Guaranteed income programs in the United States are rooted in historic movements.  

While the evidence from early implementers has inspired high-income countries to implement their own programs, many, including the United States, are late adopters of cash transfer and guaranteed income programs due to the already existing social protection systems.  

Still, there has been an increase in cash transfer and guaranteed income pilots in the US as an alternative to existing social protection systems. Since the first guaranteed income program launched in 2018, the IWPR report “Where to from here? Understanding the Expanding Landscape of Cash Transfers in the US and their Impact on Women,” 1 finds that more than 85 cash transfer and guaranteed income pilots have been implemented across 30 states and the District of Columbia, of which 75 are identified as guaranteed income transfer pilots. Many such programs are funded by philanthropic organizations and operated by nongovernmental organizations (NGOs), while a growing number are receiving public funds. These pilots are relatively new, small in scale, funded by private donors, and have diverse targeting. Of these programs, 11 are open only to women participants, 13 require participants to be primary caregivers, and 38 require applicants to live in households with children.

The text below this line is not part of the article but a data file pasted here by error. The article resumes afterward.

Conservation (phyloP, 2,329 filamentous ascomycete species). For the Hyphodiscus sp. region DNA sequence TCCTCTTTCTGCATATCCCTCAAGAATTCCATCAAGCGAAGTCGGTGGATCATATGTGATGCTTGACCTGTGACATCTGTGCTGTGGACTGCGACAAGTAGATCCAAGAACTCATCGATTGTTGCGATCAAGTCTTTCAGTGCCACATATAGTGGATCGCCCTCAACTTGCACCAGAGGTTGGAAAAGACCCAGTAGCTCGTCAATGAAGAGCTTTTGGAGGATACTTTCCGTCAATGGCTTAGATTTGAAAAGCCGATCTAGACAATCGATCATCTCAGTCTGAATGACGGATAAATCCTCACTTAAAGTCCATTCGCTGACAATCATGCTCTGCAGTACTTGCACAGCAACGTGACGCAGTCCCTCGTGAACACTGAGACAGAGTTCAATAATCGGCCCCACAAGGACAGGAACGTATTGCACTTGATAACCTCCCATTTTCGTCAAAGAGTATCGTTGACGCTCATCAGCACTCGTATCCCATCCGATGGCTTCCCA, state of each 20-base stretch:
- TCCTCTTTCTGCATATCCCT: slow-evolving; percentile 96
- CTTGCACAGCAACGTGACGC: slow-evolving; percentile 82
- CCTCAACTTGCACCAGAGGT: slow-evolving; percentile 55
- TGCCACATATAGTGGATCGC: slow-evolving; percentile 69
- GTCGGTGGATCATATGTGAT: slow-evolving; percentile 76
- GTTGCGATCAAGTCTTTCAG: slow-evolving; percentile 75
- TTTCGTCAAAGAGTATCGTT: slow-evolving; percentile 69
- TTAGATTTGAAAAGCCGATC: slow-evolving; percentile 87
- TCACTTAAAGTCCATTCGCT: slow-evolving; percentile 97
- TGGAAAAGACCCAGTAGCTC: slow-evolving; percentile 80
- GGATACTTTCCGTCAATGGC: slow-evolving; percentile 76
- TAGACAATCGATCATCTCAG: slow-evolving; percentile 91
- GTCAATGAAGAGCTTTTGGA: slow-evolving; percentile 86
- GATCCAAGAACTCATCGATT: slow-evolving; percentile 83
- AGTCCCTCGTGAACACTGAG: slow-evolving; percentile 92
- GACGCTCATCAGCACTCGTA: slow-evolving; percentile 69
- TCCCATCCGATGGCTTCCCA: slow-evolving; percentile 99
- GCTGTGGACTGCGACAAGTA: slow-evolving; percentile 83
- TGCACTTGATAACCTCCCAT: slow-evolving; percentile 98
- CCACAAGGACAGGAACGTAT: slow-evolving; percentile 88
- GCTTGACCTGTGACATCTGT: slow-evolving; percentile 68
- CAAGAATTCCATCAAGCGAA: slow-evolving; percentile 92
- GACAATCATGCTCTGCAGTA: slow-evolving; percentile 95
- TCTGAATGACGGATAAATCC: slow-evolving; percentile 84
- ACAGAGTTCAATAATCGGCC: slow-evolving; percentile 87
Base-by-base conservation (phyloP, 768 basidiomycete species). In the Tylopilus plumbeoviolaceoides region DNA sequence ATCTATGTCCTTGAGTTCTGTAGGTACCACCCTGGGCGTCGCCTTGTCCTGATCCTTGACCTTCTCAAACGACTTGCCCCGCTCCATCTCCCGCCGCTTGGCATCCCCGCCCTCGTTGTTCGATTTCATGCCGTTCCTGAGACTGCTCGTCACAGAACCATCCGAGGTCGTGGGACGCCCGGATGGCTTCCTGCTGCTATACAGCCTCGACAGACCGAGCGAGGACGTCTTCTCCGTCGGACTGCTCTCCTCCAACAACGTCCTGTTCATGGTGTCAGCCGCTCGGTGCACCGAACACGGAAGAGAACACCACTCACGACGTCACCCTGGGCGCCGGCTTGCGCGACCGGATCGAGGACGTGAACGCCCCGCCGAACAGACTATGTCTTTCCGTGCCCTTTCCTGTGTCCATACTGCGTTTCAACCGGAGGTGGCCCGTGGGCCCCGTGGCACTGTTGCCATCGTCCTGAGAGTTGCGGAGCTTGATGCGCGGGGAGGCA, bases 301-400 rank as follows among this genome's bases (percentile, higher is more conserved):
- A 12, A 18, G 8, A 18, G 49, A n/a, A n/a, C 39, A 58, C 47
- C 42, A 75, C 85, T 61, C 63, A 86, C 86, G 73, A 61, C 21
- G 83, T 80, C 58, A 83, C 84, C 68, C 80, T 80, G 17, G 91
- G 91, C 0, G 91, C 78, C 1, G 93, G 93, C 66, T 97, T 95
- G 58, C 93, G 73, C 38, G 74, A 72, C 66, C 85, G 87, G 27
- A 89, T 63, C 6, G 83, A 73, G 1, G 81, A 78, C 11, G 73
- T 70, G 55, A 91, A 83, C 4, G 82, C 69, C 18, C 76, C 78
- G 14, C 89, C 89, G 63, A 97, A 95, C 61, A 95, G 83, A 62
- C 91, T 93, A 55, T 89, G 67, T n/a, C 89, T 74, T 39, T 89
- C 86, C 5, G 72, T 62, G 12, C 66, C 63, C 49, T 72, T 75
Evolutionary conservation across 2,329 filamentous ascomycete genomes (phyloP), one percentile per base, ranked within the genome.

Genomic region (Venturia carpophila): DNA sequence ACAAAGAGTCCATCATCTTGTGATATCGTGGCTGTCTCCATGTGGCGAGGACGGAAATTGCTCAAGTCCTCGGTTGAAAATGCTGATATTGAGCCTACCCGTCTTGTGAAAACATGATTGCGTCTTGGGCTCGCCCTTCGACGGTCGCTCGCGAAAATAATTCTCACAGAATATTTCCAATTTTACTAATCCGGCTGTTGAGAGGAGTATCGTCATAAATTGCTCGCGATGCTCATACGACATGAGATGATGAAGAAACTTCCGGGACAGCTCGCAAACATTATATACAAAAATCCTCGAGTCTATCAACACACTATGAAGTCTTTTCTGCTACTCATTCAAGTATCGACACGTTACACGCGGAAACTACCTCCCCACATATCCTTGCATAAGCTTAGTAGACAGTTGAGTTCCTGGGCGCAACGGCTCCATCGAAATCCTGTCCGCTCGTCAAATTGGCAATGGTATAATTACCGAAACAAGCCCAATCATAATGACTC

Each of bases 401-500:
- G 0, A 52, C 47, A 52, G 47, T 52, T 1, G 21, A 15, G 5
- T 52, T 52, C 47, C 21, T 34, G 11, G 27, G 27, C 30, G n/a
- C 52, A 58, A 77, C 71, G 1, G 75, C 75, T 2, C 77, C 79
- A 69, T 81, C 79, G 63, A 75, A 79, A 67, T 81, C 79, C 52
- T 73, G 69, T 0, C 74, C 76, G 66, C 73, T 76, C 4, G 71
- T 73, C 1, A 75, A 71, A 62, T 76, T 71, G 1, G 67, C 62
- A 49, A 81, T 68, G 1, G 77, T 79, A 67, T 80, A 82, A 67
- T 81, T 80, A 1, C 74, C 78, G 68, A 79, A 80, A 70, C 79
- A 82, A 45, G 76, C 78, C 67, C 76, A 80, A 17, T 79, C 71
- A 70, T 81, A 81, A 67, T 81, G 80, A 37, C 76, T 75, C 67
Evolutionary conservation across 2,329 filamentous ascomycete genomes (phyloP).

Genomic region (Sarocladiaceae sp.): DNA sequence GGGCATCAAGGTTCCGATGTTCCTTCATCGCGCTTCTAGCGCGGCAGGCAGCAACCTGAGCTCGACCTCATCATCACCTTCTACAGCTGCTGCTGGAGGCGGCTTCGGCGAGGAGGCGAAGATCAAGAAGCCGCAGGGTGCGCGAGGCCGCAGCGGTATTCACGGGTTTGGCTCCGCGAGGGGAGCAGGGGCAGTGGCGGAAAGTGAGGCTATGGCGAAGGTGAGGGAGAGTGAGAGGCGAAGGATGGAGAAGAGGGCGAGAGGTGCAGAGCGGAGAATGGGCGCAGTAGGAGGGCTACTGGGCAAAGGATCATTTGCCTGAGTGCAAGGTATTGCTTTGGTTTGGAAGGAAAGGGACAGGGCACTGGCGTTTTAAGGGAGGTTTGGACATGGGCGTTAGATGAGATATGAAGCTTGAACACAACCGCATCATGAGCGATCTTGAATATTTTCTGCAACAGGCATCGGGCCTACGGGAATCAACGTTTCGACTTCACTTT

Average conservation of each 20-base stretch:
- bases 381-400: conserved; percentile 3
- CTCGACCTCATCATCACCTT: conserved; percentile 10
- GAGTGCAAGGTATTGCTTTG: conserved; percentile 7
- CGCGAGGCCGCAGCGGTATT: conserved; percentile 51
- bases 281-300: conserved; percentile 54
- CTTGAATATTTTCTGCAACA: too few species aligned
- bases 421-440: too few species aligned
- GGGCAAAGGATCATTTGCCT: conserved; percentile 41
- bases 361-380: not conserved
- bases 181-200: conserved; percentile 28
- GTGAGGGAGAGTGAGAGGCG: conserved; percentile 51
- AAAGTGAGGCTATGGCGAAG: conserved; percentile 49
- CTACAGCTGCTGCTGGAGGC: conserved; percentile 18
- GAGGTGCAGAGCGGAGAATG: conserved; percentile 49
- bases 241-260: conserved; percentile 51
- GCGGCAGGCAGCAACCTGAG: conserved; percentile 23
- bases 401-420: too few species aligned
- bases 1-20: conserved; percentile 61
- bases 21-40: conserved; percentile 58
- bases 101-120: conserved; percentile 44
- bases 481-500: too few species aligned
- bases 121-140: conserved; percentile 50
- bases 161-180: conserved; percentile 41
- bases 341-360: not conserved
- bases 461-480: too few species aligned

The history of guaranteed income programs in the United States is rooted in the racial and gender justice movements. The Black Panther Party’s 1966 platform and Dr. Martin Luther King Jr.’s final book both advocated for providing every person a guaranteed income. The National Welfare Rights Organization, many members of which were Black women facing employment discrimination, also played a role in advancing guaranteed income in the US by challenging the stigma of welfare and insisting on the right to a decent standard of living. Movements such as these have always understood the potential of guaranteed income programs to promote gender and racial justice, and they offer an initial guide to how we must look at the design and evaluation of these programs to ensure that women and women of color adequately benefit from them. 

There is evidence of a gender impact of cash transfer and guaranteed income programs from cases around the globe.  

The relatively new programs in the US provide opportunities for research on how they can be designed and targeted to have a positive and sustainable impact on women and their families. For instance, taking household dynamics and gender norms into consideration when deciding on strategies to target beneficiaries can prove beneficial. Conversely, ensuring that women specifically will receive the monetary compensation might lead to unwanted results, such as an increase in unpaid household work, one of the reasons why design is important, and policymakers should not risk “sacrificing equity for speed”.